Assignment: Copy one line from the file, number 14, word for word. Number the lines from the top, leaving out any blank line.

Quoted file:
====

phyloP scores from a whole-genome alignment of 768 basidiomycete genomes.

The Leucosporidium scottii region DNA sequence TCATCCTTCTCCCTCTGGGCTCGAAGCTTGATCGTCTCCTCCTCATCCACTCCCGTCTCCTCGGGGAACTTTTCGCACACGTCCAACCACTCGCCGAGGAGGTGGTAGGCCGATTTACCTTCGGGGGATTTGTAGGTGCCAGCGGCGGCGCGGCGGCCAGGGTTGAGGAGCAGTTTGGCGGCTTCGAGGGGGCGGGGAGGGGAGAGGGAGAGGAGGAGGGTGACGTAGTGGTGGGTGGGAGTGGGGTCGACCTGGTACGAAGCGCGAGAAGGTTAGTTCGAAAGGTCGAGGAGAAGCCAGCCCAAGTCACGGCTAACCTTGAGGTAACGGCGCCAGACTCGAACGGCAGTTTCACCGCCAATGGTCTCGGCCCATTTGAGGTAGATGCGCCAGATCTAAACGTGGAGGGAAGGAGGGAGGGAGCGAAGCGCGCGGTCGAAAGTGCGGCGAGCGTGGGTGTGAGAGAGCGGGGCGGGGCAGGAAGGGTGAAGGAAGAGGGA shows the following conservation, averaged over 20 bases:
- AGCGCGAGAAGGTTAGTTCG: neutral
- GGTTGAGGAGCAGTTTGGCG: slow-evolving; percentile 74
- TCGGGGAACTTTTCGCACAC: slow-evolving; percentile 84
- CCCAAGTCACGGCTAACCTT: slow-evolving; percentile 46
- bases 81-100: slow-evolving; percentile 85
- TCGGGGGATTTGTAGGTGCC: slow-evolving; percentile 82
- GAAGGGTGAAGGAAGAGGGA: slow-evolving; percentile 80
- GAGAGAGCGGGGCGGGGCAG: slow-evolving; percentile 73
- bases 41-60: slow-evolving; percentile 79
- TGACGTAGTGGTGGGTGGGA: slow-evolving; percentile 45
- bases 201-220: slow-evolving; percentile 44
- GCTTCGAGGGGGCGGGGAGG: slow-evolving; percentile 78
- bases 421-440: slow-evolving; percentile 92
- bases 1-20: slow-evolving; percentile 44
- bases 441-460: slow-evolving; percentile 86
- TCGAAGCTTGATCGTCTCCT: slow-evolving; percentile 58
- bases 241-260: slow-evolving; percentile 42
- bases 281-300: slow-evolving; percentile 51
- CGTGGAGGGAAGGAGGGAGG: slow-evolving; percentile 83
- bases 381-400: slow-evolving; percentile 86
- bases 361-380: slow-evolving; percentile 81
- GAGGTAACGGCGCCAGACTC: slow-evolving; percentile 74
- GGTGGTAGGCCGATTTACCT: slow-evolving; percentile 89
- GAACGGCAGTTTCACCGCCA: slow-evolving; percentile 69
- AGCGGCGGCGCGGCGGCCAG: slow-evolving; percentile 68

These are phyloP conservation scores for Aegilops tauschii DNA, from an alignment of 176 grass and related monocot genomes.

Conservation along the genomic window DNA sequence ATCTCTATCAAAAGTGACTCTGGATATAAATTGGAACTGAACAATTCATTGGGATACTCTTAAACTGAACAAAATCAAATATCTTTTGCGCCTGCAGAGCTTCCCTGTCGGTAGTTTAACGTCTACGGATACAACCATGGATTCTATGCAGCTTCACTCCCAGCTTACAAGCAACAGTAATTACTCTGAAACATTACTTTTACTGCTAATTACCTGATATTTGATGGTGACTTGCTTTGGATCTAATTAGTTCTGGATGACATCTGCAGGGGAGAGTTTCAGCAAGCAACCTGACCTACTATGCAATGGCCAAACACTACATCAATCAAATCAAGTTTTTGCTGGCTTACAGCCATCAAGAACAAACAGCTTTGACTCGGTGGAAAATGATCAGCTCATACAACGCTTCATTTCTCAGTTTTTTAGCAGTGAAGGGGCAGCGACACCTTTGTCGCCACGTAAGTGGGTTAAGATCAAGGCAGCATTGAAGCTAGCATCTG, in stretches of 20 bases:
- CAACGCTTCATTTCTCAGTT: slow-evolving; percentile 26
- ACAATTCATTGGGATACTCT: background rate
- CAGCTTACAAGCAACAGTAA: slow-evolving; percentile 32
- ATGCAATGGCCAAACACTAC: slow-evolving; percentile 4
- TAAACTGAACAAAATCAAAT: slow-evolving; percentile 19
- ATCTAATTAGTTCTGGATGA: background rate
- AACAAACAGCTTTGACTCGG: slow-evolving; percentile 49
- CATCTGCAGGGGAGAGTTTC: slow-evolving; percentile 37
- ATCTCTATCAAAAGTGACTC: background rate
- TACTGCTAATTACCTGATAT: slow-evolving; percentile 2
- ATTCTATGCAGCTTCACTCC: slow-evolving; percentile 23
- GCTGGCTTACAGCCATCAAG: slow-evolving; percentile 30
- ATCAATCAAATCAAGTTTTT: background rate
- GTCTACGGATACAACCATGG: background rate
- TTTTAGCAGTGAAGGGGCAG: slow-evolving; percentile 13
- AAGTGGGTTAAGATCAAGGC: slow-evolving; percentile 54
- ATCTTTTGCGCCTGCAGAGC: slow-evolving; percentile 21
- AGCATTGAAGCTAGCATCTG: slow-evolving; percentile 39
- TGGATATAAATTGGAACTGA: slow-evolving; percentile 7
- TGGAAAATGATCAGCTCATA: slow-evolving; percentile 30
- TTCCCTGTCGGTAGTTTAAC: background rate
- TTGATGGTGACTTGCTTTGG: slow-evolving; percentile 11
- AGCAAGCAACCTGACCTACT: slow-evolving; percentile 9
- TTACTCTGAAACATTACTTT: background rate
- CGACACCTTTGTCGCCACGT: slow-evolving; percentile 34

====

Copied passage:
- GCTTCGAGGGGGCGGGGAGG: slow-evolving; percentile 78